Investigating drug-induced mitochondrial toxicity: a biosensor to increase drug safety?

Curr Drug Saf. 2009 Jan;4(1):34-54. doi: 10.2174/157488609787354440.


Mitochondria are recognized as the producers of the majority of energy cells need for their normal activity. After the initial comprehension of how mitochondrial oxidative phosphorylation produces energy, mitochondrial research was not a priority for most cell biologists until novel mitochondrial functions were identified. In fact, it is now known that mitochondria are not only involved in cell calcium homeostasis, intermediate metabolism and free radical generation but are also a crucial crossroad for several cell death pathways. The notion that several clinically used drugs and other xenobiotics induce organ degeneration through damaging mitochondrial bioenergetics led to the use of the organelle as an effective and reliable bio-sensor to predict drug safety. Classic methods used to test the toxicity of a wide range of compounds on isolated mitochondrial fractions were later replaced by novel high-throughput methods to investigate the safety of a very large number of new molecules. Without surprise, the assessment of "mitochondrial safety" for new discovered molecules is of clear interest for pharmaceutical companies which can now select compounds lacking mitochondrial toxicity to undergo further trials, thus avoiding the possibility of later human toxicity due to mitochondrial liabilities.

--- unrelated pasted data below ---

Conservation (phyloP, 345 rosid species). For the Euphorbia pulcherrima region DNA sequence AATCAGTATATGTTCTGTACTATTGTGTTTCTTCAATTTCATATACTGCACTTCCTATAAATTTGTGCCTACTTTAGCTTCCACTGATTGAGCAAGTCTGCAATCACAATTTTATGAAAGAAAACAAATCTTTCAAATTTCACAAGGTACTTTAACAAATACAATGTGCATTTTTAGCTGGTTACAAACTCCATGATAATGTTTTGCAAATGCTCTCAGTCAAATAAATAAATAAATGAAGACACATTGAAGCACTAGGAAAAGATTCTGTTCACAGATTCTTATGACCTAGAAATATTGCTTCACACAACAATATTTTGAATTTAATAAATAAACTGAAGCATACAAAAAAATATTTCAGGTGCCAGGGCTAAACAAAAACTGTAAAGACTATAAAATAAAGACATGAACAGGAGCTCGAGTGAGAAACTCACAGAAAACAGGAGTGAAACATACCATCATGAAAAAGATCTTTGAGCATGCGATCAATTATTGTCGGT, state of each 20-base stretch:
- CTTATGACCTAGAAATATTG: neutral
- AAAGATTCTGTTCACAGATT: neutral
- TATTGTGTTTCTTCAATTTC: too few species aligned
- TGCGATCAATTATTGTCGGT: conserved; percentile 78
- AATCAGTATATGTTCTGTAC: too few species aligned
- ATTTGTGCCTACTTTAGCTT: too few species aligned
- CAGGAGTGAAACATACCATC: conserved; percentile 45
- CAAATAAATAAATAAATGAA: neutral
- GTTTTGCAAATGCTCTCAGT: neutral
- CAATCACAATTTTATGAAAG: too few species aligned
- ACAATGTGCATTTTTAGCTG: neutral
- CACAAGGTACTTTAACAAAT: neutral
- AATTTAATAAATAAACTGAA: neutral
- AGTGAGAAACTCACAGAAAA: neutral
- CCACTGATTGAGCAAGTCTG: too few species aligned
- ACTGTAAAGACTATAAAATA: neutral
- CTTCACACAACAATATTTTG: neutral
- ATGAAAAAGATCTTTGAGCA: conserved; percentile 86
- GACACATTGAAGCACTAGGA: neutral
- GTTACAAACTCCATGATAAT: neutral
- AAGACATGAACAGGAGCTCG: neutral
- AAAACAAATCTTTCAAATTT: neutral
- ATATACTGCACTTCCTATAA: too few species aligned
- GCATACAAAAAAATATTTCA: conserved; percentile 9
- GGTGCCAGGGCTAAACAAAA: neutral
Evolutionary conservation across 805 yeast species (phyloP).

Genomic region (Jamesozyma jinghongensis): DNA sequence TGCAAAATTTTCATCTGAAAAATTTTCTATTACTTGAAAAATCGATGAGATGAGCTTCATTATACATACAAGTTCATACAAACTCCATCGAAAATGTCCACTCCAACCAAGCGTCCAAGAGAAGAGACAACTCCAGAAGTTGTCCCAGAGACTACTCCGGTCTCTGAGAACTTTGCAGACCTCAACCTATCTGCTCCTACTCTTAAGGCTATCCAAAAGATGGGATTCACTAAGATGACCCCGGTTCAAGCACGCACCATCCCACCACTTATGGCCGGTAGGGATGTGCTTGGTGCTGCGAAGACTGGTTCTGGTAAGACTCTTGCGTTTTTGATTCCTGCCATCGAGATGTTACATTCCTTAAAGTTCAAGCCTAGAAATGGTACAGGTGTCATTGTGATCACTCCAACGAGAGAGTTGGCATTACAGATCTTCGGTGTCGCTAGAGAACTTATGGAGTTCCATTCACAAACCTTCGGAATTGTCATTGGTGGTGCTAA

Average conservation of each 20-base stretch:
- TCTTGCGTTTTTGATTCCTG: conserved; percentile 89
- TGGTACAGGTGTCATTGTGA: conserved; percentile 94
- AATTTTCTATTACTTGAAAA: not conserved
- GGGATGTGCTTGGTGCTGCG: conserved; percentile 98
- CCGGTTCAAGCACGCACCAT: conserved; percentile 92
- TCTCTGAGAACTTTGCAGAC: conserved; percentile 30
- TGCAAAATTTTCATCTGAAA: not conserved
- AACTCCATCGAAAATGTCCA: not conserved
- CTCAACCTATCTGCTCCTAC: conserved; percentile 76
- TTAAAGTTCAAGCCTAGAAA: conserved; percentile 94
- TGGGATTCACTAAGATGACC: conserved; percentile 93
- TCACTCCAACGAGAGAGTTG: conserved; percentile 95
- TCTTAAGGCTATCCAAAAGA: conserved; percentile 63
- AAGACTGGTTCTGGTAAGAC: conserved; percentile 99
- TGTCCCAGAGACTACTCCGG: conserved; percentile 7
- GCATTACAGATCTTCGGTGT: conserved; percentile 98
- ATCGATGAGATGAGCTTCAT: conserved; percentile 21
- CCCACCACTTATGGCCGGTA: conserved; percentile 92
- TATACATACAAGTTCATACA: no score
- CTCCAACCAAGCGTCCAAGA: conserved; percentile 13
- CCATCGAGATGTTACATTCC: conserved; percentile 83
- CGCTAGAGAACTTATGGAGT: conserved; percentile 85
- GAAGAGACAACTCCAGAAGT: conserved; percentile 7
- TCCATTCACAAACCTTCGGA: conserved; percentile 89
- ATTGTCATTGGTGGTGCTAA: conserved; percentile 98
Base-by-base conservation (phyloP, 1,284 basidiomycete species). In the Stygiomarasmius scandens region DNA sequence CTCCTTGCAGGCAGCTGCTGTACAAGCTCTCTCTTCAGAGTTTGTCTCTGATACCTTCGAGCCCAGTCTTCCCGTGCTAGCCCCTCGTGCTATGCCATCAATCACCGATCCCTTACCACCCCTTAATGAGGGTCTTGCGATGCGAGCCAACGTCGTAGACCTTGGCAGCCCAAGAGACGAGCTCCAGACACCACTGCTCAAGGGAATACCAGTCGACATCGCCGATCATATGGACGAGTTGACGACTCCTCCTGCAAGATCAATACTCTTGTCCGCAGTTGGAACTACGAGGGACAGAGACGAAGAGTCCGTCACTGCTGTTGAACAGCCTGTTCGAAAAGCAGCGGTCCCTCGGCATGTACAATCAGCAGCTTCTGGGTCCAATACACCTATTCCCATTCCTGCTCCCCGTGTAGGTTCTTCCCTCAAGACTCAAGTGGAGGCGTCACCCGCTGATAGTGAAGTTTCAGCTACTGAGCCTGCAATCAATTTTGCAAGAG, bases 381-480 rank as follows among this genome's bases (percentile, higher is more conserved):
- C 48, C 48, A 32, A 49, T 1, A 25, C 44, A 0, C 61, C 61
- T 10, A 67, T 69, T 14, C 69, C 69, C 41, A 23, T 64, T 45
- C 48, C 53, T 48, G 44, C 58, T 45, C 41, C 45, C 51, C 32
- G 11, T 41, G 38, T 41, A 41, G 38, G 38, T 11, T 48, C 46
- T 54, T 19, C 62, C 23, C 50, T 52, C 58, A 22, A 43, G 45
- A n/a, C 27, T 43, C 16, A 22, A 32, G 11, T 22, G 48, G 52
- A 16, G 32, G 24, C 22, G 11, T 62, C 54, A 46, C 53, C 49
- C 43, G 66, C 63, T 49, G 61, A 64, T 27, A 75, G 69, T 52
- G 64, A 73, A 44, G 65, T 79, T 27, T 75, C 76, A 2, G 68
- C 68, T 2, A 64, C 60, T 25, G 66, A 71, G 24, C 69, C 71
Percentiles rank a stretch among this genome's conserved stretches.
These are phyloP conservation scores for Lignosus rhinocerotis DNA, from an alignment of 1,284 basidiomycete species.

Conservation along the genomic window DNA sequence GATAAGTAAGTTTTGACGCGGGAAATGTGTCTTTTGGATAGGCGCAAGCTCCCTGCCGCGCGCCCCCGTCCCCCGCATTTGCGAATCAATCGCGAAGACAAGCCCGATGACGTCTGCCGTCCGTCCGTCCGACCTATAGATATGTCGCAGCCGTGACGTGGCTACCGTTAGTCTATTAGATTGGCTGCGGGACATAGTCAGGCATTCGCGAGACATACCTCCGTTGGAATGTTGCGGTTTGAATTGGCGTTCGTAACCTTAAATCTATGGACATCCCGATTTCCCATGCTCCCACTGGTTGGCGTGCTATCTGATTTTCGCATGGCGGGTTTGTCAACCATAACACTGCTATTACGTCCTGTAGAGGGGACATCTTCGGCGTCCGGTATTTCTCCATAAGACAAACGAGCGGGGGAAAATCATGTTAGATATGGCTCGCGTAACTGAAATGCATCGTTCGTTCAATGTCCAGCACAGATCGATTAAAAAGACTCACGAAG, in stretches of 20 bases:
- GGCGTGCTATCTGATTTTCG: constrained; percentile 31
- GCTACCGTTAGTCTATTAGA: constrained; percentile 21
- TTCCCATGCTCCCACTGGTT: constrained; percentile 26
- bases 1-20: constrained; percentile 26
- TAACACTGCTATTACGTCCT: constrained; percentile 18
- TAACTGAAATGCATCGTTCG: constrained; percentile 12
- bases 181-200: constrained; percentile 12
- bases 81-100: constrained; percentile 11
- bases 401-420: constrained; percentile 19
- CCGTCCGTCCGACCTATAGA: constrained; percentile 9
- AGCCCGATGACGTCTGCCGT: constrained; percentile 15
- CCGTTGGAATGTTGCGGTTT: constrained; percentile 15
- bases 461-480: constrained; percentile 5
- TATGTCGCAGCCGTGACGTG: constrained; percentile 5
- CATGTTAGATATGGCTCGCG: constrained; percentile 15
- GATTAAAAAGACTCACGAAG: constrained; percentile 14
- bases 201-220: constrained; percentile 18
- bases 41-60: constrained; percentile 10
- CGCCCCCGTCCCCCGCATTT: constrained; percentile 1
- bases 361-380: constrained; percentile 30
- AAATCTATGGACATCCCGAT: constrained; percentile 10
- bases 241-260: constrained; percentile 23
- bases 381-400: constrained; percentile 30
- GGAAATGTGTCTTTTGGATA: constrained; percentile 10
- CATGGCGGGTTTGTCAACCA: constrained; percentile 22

Publication types

  • Research Support, Non-U.S. Gov't
  • Review

MeSH terms

  • Animals
  • Biosensing Techniques / methods*
  • Drug Design
  • Drug-Related Side Effects and Adverse Reactions*
  • Humans
  • Mitochondria / drug effects*
  • Mitochondria / metabolism
  • Oxidative Phosphorylation
  • Toxicity Tests